Hitachi Data Systems and Sun have entered into an agreement for Sun to resell Hitachi’s high-end storage array and virtualisation platform, according to sources close to the agreement. Sun confirmed it has decided to stop selling its StorageTek 6920 network storage controller and that HDS will support the existing 6920 users.
Sun global communications spokesperson Michelle Parkinson said: “The agreement we've signed with HDS is to provide support services for existing Sun StorageTek 6920 customers. In the last year we reinforced our relationship with HDS by extending our contract around the Sun StorageTek 9900 series. The combined success of the 9900 series and our 6540 array has minimised space in Sun's portfolio for the 6920 and as such we've decided to stop selling the 6900 series.”
The Sun StorageTek 6920 Storage System and its storage virtualization capabilities were the result of Sun’s acquisition of Pirus Networks in 2002, in which Sun incorporated Pirus’ virtualization technology into its 6920 controller. It did not sell well and its discontinuance has long been rumored as has Sun selling off its storage division.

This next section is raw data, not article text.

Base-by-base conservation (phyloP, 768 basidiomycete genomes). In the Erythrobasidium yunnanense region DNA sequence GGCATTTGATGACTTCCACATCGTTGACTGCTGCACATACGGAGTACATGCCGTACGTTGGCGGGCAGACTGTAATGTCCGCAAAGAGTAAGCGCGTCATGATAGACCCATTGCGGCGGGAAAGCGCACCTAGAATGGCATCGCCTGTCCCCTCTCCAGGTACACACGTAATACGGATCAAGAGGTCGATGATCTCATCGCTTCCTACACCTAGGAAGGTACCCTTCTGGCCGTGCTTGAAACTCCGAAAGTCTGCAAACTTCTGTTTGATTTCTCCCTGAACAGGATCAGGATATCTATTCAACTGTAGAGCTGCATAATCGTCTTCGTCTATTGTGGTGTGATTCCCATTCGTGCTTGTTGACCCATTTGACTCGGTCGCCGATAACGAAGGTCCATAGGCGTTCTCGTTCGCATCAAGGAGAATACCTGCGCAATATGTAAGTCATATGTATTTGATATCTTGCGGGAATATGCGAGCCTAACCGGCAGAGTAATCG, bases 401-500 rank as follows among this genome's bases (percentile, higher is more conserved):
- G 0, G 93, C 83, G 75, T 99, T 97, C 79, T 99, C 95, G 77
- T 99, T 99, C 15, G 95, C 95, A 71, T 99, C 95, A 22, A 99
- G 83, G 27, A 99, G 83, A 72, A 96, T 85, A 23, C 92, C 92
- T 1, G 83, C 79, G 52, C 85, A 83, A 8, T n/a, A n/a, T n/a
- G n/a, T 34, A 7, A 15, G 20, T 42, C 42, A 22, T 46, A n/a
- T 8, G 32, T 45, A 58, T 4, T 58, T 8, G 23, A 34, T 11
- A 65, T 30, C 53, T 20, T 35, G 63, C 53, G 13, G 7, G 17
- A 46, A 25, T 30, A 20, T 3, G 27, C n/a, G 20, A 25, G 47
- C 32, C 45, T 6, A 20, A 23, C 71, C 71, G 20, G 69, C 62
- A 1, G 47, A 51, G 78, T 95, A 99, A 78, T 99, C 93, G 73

The Hitachi TagmaStore Universal Storage Platform (USP) is the company’s high-end storage offering, which competes with EMC’s Symmetrix DMX and IBM’s TotalStorage DS8000. Sun sells it as the StorageTek 9900 product. The TagmaStore Network Storage Controller (NSC) sits in front of heterogeneous storage devices and virtualizes the storage environment, which is what the 6920 was intended to achieve. The NSC is available from HDS as a separate device, the NSC55, for mid-range storage applications.
Greg Schulz, senior analyst with StorageIO, said that it made sense for Sun to use: "the HDS USP and NSC to address the gap between the higher-end HDS USP models resold by Sun and the LSI/Engenio mid-range models OEM'ed by Sun, not to mention addressing any need for storage system-based heterogeneous storage consolidation and virtualisation.”
HDS is spreading its storage wings. It recently arcquired archiving firm Archivas, and has invested in a partnership with high-end network-attached storage specialist BlueArc. It has recently introduced a 4-node clustered NAS product, using BlueArc technology, that offers more than 1 million IOPs and a 512TB namespace.
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